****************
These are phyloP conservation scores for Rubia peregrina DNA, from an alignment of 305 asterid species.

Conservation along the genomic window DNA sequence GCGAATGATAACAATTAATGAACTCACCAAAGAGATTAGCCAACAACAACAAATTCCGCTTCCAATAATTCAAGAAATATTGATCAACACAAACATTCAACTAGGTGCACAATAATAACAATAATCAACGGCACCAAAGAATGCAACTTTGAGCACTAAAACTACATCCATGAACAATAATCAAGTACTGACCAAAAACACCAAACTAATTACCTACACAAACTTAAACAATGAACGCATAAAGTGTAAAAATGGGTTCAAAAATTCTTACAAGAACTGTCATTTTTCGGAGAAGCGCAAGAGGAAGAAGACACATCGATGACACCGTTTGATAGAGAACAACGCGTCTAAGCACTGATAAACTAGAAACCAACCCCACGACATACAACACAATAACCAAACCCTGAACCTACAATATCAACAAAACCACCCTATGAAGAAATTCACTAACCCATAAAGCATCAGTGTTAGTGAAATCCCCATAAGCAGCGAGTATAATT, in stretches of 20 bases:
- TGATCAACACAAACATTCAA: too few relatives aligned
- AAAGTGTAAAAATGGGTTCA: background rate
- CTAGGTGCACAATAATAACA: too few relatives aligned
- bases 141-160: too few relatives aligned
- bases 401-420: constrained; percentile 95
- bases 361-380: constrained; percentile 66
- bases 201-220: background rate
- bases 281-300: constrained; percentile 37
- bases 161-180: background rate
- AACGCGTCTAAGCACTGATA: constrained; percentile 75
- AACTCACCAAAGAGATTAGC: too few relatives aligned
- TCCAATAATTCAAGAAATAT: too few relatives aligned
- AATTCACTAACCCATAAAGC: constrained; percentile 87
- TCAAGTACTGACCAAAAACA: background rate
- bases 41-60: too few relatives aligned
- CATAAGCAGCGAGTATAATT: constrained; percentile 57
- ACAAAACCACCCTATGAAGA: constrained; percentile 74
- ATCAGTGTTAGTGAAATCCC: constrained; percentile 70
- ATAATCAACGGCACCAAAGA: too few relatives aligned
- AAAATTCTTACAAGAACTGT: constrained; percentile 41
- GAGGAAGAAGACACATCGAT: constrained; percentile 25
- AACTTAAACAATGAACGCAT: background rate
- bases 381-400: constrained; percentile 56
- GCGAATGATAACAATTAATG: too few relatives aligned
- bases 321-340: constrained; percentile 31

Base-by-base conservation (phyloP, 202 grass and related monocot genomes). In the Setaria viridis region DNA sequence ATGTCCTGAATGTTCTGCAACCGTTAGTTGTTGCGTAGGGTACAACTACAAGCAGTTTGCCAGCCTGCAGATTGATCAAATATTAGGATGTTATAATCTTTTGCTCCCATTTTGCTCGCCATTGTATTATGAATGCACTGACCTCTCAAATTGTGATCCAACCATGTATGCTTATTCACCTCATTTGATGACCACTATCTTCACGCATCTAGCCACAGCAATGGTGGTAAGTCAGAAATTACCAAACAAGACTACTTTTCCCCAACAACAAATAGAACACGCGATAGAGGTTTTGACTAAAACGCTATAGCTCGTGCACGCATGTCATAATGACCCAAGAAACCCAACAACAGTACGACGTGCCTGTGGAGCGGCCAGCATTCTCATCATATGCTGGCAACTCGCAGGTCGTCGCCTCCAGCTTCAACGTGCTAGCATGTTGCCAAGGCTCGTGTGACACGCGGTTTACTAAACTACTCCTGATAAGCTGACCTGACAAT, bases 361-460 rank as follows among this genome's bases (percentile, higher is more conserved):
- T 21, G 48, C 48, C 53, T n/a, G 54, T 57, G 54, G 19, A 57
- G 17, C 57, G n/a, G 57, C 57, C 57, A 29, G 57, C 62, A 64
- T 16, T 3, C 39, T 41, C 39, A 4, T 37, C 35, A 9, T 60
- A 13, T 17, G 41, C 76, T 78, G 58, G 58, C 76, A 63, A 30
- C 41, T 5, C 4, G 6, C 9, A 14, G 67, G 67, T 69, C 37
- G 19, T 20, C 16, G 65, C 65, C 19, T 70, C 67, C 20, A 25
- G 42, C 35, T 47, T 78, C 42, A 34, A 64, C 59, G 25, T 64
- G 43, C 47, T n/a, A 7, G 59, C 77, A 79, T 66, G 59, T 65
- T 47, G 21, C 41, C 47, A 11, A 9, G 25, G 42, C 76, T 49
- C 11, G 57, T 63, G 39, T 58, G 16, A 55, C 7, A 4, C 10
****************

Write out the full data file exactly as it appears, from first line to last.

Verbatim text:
These are phyloP conservation scores for Rubia peregrina DNA, from an alignment of 305 asterid species.

Conservation along the genomic window DNA sequence GCGAATGATAACAATTAATGAACTCACCAAAGAGATTAGCCAACAACAACAAATTCCGCTTCCAATAATTCAAGAAATATTGATCAACACAAACATTCAACTAGGTGCACAATAATAACAATAATCAACGGCACCAAAGAATGCAACTTTGAGCACTAAAACTACATCCATGAACAATAATCAAGTACTGACCAAAAACACCAAACTAATTACCTACACAAACTTAAACAATGAACGCATAAAGTGTAAAAATGGGTTCAAAAATTCTTACAAGAACTGTCATTTTTCGGAGAAGCGCAAGAGGAAGAAGACACATCGATGACACCGTTTGATAGAGAACAACGCGTCTAAGCACTGATAAACTAGAAACCAACCCCACGACATACAACACAATAACCAAACCCTGAACCTACAATATCAACAAAACCACCCTATGAAGAAATTCACTAACCCATAAAGCATCAGTGTTAGTGAAATCCCCATAAGCAGCGAGTATAATT, in stretches of 20 bases:
- TGATCAACACAAACATTCAA: too few relatives aligned
- AAAGTGTAAAAATGGGTTCA: background rate
- CTAGGTGCACAATAATAACA: too few relatives aligned
- bases 141-160: too few relatives aligned
- bases 401-420: constrained; percentile 95
- bases 361-380: constrained; percentile 66
- bases 201-220: background rate
- bases 281-300: constrained; percentile 37
- bases 161-180: background rate
- AACGCGTCTAAGCACTGATA: constrained; percentile 75
- AACTCACCAAAGAGATTAGC: too few relatives aligned
- TCCAATAATTCAAGAAATAT: too few relatives aligned
- AATTCACTAACCCATAAAGC: constrained; percentile 87
- TCAAGTACTGACCAAAAACA: background rate
- bases 41-60: too few relatives aligned
- CATAAGCAGCGAGTATAATT: constrained; percentile 57
- ACAAAACCACCCTATGAAGA: constrained; percentile 74
- ATCAGTGTTAGTGAAATCCC: constrained; percentile 70
- ATAATCAACGGCACCAAAGA: too few relatives aligned
- AAAATTCTTACAAGAACTGT: constrained; percentile 41
- GAGGAAGAAGACACATCGAT: constrained; percentile 25
- AACTTAAACAATGAACGCAT: background rate
- bases 381-400: constrained; percentile 56
- GCGAATGATAACAATTAATG: too few relatives aligned
- bases 321-340: constrained; percentile 31

Base-by-base conservation (phyloP, 202 grass and related monocot genomes). In the Setaria viridis region DNA sequence ATGTCCTGAATGTTCTGCAACCGTTAGTTGTTGCGTAGGGTACAACTACAAGCAGTTTGCCAGCCTGCAGATTGATCAAATATTAGGATGTTATAATCTTTTGCTCCCATTTTGCTCGCCATTGTATTATGAATGCACTGACCTCTCAAATTGTGATCCAACCATGTATGCTTATTCACCTCATTTGATGACCACTATCTTCACGCATCTAGCCACAGCAATGGTGGTAAGTCAGAAATTACCAAACAAGACTACTTTTCCCCAACAACAAATAGAACACGCGATAGAGGTTTTGACTAAAACGCTATAGCTCGTGCACGCATGTCATAATGACCCAAGAAACCCAACAACAGTACGACGTGCCTGTGGAGCGGCCAGCATTCTCATCATATGCTGGCAACTCGCAGGTCGTCGCCTCCAGCTTCAACGTGCTAGCATGTTGCCAAGGCTCGTGTGACACGCGGTTTACTAAACTACTCCTGATAAGCTGACCTGACAAT, bases 361-460 rank as follows among this genome's bases (percentile, higher is more conserved):
- T 21, G 48, C 48, C 53, T n/a, G 54, T 57, G 54, G 19, A 57
- G 17, C 57, G n/a, G 57, C 57, C 57, A 29, G 57, C 62, A 64
- T 16, T 3, C 39, T 41, C 39, A 4, T 37, C 35, A 9, T 60
- A 13, T 17, G 41, C 76, T 78, G 58, G 58, C 76, A 63, A 30
- C 41, T 5, C 4, G 6, C 9, A 14, G 67, G 67, T 69, C 37
- G 19, T 20, C 16, G 65, C 65, C 19, T 70, C 67, C 20, A 25
- G 42, C 35, T 47, T 78, C 42, A 34, A 64, C 59, G 25, T 64
- G 43, C 47, T n/a, A 7, G 59, C 77, A 79, T 66, G 59, T 65
- T 47, G 21, C 41, C 47, A 11, A 9, G 25, G 42, C 76, T 49
- C 11, G 57, T 63, G 39, T 58, G 16, A 55, C 7, A 4, C 10